Wednesday, October 12, 2011

Those Who Will Never Buy Houses Again

Every foreclosure turns a homeowner back into a renter. How many of these people will never again attempt to buy a house?

In many states, recovery of an overpriced house by the bank does not satisfy the home loan. The difference between what the bank gets from reselling the property and the outstanding balance on the loan can be up to the borrower to repay. Even after having been evicted from their home, they often must pay this money, and all the while, interest is accumulating. (However, in Alaska, Arizona, Connecticut, Florida, Idaho, Minnesota, North Carolina, North Dakota, Texas and Utah, homeowners may be able to "walk away" successfully.)

Needless to say, these former homeowners who still must pay off their lender will be forever lost to the housing market. How dare they ever buy again?

Anywhere from 25% to 47% of the mortgages in Chicago are already "underwater". The owners owe more than the houses are worth. Even if times get better and they pay off their current mortgages, will these owners be likely to buy again? After having been trapped once, they will probably be wary of becoming ever again so trapped.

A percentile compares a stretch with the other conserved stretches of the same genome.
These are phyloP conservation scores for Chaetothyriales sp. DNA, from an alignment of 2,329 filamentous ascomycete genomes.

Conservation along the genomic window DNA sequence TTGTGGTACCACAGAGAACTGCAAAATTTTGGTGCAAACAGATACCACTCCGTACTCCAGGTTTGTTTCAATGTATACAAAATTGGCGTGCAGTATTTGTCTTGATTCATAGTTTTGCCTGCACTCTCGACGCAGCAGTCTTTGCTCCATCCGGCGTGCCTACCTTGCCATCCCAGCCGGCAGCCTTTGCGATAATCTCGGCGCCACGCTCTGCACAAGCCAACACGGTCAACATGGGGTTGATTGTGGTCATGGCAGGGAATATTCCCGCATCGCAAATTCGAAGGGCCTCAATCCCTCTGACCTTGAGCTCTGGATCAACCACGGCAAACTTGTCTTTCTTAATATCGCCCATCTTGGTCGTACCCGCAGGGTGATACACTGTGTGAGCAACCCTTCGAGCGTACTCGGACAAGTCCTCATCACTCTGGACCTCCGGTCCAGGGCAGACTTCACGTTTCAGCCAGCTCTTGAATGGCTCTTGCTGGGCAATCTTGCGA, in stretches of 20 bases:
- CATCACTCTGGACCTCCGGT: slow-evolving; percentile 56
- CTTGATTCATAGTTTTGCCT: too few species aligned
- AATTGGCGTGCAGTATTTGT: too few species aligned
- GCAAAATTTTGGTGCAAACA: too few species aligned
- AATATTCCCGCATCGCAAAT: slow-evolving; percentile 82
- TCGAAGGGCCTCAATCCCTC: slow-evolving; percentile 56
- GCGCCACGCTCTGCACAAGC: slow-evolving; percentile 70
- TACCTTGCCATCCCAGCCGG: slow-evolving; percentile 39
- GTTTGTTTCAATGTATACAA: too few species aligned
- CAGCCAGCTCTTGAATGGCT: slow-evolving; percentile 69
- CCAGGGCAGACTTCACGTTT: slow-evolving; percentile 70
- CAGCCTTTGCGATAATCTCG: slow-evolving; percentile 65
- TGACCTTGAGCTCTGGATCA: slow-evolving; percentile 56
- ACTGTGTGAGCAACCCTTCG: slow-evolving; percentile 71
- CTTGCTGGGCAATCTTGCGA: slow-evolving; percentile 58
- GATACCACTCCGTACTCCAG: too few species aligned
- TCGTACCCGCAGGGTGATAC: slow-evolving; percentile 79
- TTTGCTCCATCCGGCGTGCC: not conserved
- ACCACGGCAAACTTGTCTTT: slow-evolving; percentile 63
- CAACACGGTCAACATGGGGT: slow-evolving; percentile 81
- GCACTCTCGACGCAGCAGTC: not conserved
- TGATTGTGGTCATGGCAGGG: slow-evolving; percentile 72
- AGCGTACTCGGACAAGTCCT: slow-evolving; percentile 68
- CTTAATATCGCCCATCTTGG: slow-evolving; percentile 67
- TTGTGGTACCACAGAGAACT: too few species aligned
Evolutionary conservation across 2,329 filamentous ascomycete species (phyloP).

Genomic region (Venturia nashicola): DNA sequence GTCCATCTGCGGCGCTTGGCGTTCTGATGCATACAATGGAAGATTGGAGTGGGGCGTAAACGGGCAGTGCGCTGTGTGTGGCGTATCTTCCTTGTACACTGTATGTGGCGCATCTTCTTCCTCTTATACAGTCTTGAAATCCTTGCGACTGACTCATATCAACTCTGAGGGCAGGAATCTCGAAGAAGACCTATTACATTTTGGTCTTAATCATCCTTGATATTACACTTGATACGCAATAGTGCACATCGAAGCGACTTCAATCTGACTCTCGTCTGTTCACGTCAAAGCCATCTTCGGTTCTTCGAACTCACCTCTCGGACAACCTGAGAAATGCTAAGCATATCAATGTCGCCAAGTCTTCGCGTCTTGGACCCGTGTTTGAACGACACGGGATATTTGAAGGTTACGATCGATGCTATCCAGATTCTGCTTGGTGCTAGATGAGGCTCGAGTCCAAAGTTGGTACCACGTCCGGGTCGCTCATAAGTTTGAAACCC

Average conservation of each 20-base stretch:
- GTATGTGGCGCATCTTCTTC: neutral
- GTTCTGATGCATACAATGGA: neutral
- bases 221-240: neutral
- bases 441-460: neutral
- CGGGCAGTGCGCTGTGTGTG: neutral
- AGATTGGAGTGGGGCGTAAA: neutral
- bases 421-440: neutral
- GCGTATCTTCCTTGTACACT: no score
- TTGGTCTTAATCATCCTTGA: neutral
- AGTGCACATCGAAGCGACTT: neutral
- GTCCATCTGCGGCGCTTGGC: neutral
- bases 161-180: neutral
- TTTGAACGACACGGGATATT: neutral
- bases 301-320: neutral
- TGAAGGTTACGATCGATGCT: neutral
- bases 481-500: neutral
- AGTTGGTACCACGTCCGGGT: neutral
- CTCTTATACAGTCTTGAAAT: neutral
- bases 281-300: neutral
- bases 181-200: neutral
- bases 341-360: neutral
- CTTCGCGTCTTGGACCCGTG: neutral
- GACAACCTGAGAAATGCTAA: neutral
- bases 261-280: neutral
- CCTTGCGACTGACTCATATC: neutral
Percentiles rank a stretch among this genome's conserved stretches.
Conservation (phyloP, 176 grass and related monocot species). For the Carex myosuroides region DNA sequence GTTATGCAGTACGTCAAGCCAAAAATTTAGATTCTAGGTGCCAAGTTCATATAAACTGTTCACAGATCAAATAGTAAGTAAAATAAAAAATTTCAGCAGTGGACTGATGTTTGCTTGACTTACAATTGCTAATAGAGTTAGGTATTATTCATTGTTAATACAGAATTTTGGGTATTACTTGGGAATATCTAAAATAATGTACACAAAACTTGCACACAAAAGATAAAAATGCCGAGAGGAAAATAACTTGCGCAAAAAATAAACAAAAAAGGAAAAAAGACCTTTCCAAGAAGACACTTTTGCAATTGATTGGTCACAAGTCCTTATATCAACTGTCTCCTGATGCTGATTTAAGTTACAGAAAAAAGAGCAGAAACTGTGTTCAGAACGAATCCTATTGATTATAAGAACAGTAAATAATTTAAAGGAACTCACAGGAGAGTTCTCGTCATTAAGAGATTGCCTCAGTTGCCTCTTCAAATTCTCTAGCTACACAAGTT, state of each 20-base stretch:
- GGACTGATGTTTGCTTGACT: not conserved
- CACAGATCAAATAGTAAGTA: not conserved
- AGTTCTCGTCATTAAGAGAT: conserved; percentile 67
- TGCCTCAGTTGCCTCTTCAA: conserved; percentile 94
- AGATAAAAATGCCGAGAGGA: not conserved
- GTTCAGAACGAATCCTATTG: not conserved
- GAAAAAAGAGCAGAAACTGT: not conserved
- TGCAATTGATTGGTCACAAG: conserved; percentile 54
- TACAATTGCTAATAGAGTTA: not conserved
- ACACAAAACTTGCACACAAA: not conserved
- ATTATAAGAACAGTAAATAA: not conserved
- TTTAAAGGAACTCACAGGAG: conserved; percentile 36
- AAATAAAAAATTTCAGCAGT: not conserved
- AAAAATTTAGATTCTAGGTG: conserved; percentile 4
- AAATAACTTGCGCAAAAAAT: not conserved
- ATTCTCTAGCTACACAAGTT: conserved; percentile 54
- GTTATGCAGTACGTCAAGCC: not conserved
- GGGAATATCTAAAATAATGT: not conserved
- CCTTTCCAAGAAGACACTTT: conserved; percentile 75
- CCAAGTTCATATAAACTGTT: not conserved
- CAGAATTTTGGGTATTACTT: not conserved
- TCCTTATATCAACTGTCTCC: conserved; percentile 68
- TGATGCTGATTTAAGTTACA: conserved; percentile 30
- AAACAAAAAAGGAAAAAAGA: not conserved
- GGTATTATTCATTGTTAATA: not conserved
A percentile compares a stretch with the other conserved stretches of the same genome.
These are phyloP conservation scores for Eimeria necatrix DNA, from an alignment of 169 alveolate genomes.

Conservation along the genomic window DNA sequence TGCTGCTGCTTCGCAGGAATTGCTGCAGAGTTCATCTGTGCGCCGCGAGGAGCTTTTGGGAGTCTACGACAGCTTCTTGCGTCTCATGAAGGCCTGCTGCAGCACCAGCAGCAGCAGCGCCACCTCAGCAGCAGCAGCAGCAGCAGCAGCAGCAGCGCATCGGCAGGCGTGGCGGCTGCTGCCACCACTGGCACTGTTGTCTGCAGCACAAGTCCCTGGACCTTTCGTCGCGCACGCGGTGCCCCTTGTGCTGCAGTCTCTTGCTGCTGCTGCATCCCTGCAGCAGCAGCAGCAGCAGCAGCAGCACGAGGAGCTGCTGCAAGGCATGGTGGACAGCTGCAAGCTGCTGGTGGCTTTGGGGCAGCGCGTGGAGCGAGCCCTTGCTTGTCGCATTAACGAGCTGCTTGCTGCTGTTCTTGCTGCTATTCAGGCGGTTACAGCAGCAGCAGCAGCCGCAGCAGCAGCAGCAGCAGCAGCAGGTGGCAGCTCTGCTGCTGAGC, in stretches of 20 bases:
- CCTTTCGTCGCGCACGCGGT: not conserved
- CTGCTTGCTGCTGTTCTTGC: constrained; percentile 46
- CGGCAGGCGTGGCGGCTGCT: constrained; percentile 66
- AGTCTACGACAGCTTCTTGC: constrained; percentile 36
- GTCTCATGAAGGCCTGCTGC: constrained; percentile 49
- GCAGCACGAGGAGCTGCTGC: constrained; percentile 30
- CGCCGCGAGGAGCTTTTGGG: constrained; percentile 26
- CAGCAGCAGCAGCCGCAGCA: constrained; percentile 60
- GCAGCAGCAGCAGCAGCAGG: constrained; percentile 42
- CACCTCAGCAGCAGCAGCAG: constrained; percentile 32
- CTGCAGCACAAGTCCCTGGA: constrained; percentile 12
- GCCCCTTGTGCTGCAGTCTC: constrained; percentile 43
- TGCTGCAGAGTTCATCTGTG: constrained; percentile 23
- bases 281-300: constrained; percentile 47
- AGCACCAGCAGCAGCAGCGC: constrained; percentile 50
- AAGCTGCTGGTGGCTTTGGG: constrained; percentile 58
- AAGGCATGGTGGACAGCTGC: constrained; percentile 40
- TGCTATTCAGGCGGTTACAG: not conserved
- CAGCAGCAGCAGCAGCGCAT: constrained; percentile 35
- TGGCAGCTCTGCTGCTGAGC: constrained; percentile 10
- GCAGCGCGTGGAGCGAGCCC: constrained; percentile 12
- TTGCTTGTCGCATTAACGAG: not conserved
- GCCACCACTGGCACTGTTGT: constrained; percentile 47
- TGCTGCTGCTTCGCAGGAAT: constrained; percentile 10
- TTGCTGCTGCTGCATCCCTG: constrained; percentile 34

Eviction of illegal aliens leaves empty houses. Empty houses bring down neighboring home values and help drive their mortgages underwater. Foreclosures also produce empty houses, also bring down home values and help drive mortgages underwater. Each neighbor's foreclosure can reduce the value of your own home by $10,000, estimates a Wall Street Journal article.

The government uses the number of new home sales (which fell again last month) as a metric to measure our economic health. With owners rapidly turning into renters, the number of potential new home buyers may dwindle down to where this metric is meaningless.

The National Mortgage Bankers Association is now meeting in Chicago. Is there anything you would like to say to them?

Their number is 202-557-2700.

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